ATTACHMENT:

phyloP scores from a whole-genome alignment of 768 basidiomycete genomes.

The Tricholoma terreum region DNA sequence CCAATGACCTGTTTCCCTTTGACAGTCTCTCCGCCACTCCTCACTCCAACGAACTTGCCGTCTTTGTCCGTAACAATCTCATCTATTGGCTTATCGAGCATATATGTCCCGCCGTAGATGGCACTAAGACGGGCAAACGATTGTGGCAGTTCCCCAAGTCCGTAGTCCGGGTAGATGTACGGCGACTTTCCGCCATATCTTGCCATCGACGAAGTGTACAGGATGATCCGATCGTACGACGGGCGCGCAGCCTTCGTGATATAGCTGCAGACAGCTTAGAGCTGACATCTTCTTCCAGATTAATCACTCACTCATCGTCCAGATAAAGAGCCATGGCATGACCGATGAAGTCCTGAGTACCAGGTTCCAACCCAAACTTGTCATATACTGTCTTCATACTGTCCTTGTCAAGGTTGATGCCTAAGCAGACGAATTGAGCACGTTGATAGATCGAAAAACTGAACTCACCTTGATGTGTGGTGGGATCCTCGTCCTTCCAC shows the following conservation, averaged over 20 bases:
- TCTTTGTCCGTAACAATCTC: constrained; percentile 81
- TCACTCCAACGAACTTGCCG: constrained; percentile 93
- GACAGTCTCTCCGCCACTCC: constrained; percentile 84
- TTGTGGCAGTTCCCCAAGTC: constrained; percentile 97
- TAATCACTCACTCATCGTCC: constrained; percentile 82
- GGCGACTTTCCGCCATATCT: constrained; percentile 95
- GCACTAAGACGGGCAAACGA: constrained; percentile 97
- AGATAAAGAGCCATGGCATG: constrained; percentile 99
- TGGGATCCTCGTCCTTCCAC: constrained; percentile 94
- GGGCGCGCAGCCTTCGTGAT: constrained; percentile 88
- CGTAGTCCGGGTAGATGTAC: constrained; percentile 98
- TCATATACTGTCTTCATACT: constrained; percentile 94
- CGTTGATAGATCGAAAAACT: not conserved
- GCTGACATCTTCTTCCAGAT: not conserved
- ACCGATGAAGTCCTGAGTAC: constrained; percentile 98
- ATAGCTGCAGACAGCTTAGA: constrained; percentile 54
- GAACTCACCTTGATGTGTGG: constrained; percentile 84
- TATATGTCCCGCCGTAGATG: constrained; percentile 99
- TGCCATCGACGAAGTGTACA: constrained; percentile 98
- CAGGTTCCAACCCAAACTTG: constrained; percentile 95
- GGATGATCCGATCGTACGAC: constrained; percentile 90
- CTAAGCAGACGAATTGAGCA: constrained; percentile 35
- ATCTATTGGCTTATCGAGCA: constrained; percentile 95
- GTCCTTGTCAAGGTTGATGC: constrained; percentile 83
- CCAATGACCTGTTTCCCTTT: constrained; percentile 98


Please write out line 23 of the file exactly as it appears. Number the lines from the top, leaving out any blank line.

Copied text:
- GGATGATCCGATCGTACGAC: constrained; percentile 90